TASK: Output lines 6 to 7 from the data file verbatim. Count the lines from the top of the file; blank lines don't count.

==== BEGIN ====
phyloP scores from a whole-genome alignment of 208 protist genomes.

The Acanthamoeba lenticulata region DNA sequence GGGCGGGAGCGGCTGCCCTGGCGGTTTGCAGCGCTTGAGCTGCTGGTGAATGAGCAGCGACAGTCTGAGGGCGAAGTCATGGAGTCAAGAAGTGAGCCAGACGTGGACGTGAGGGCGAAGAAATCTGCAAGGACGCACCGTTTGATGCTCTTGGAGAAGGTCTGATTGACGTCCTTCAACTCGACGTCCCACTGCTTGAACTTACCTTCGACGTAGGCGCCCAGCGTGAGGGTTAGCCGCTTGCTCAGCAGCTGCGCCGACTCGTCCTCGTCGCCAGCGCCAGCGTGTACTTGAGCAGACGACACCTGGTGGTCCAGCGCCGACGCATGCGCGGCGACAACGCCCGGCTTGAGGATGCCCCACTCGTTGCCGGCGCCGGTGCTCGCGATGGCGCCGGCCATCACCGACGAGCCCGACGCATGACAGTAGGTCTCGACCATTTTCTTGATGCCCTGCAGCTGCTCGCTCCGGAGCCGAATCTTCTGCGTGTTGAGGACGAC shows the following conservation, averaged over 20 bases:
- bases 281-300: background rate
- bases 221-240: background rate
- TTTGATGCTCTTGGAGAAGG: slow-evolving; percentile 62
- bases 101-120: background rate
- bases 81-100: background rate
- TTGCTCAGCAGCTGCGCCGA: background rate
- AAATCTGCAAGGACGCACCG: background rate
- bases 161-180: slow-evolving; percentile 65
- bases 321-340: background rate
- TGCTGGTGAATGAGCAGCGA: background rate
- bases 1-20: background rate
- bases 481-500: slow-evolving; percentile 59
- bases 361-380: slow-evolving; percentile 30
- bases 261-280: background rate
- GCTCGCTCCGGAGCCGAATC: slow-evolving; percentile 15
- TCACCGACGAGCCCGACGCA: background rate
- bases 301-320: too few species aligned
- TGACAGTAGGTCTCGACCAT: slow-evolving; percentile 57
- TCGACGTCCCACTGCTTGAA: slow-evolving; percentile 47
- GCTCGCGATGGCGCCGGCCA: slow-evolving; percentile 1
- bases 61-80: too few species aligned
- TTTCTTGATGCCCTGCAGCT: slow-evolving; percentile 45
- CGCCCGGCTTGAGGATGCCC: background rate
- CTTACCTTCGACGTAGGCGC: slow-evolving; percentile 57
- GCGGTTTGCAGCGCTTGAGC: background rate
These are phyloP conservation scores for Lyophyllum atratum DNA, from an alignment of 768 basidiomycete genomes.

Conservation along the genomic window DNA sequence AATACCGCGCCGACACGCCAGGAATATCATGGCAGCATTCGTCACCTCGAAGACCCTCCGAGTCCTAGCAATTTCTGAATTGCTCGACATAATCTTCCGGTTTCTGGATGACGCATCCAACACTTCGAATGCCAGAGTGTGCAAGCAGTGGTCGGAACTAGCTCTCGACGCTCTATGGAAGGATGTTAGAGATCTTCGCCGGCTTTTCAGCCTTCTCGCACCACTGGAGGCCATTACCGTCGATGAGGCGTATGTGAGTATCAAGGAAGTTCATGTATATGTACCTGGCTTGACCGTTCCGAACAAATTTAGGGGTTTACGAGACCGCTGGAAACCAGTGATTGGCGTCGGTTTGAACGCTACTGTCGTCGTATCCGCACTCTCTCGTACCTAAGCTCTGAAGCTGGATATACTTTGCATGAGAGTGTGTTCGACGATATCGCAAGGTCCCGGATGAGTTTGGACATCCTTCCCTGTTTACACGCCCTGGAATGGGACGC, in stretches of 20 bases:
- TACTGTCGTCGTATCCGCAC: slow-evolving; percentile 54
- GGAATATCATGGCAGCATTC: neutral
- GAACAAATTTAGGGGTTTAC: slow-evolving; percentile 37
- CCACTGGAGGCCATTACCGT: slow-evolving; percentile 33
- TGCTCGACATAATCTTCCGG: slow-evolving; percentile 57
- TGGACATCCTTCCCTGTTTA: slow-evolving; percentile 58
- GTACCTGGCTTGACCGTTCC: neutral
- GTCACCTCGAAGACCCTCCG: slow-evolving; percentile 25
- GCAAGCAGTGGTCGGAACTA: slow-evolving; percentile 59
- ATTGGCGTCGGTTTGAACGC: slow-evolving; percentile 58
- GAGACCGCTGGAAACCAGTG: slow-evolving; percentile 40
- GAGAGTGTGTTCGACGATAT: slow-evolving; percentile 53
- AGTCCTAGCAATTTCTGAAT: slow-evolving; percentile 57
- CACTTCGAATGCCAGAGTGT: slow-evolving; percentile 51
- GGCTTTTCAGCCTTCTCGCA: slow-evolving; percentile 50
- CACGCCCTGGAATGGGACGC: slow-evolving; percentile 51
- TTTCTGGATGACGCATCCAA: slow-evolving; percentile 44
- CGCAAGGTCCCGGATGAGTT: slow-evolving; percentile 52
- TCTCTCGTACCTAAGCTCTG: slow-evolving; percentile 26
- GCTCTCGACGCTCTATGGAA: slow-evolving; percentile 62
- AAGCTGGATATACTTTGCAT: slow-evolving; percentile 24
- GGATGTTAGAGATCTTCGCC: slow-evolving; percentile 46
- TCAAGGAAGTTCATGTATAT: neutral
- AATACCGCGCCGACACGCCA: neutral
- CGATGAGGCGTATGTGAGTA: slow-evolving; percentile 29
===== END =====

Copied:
- bases 101-120: background rate
- bases 81-100: background rate